The Bureau of Industry and Security (BIS) has issued a proposed rule to add certain genetic element design software to the Commerce Control List. Specifically, on November 6, 2020, BIS issued a proposal to add “software” for the operation of nucleic acid assemblers and synthesizers already controlled under ECCN 2B352 that is capable of designing and building functional genetic elements from digital sequence data to the Commerce Control List (CCL) under new ECCN 2D352.
The notice stated that “BIS has determined that this “software” is capable of being used … for the purpose of generating pathogens and toxins without the need to acquire controlled genetic elements and organisms. Consequently, the absence of export controls on this “software” could be exploited for biological weapons purposes.” BIS also noted that this software is not currently included on any of the Australia Group (AG) common control lists; therefore, the new controls would be unilateral.
The description of ECCN 2E001 already controls technology for the development of software controlled under Category 2D of the CCL. Therefore, if the proposed rule goes into effect, ECCN 2E001 would control “technology” for the “development” of the “software” that would be controlled under new ECCN 2D352.
BIS requested comment on whether these new controls should be multilateral instead of unilateral. In addition, BIS specifically requested comment on:
- Whether the proposed controls are clear and adequately address “emerging and foundational technologies” within the context of biological weapons related capabilities and developments (to the extent that this is not the case, comments should identify specific control text that would be more appropriate to these ends);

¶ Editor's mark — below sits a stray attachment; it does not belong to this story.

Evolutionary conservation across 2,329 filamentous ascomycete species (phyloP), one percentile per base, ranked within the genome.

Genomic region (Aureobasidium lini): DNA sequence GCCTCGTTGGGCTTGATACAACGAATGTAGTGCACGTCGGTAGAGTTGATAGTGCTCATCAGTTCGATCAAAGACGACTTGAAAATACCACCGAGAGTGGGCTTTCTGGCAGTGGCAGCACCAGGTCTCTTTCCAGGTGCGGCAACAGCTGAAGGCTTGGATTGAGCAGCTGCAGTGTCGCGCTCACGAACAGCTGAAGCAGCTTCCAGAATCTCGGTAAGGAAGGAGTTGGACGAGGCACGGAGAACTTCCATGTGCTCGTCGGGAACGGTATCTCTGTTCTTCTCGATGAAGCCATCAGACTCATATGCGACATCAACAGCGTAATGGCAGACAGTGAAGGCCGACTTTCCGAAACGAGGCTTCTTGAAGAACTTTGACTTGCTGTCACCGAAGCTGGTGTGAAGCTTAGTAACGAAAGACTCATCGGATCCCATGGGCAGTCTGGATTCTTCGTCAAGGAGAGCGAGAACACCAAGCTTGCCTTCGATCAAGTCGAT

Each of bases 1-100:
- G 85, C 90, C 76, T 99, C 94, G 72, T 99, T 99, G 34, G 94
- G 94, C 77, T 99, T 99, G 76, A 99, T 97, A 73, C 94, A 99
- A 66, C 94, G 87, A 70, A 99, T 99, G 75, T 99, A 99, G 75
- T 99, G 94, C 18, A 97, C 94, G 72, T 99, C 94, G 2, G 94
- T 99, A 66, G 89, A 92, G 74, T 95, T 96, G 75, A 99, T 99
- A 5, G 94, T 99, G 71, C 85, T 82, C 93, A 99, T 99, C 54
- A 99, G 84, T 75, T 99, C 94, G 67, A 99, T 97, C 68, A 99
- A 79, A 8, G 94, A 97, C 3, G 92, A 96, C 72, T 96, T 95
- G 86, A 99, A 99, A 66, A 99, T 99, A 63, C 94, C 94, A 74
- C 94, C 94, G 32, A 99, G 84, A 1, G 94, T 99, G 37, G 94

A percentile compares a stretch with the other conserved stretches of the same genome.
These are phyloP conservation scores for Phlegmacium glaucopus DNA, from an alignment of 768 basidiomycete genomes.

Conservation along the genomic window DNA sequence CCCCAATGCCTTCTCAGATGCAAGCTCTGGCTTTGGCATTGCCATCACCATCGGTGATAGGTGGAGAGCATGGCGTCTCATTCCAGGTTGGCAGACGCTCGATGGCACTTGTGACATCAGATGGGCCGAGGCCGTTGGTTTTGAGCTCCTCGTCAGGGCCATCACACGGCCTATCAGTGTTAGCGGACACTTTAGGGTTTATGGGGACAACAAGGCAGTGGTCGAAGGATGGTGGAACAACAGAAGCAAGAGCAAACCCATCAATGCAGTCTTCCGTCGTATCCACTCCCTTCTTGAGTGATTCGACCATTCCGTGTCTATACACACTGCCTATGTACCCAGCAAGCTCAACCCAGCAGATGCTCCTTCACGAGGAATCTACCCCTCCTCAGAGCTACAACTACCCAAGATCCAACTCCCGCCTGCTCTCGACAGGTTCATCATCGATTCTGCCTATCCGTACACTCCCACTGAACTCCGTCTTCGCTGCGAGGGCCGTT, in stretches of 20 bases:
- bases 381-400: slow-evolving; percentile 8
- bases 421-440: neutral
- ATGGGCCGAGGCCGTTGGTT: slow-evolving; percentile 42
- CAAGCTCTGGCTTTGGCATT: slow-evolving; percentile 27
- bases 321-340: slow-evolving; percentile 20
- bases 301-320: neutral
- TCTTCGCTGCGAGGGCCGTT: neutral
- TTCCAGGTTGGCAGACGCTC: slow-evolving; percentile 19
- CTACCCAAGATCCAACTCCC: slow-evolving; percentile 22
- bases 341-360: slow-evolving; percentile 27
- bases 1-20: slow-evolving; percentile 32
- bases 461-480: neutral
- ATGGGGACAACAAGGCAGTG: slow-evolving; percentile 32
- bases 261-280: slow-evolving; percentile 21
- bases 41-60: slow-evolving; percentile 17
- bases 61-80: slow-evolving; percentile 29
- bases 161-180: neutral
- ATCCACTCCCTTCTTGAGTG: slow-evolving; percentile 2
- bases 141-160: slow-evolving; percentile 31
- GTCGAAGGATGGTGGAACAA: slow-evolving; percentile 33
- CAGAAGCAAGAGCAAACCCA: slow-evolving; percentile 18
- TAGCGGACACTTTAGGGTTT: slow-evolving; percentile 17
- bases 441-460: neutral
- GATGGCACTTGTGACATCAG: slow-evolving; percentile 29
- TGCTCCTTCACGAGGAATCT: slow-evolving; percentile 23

- The current capability for the “development” of such “software” in the United States and other countries, including the extent to which the proposed controls would affect “software” that is currently being produced and/or sold, either within or outside the United States (e.g., whether the proposed controls would inadvertently control any “software” that is suitable almost exclusively for legitimate commercial or scientific applications);
- The effect that implementation of the proposed controls would have on the future “development” of such “software” and related “technology” in the United States; and
- The effectiveness of the proposed controls in terms of limiting the availability of such “software” and related “technology” abroad.
The comment period is open until December 21, 2020. Comments may be filed on the Federal eRulemaking Portal: http://www.regulations.gov on Docket Number BIS-2020-0024.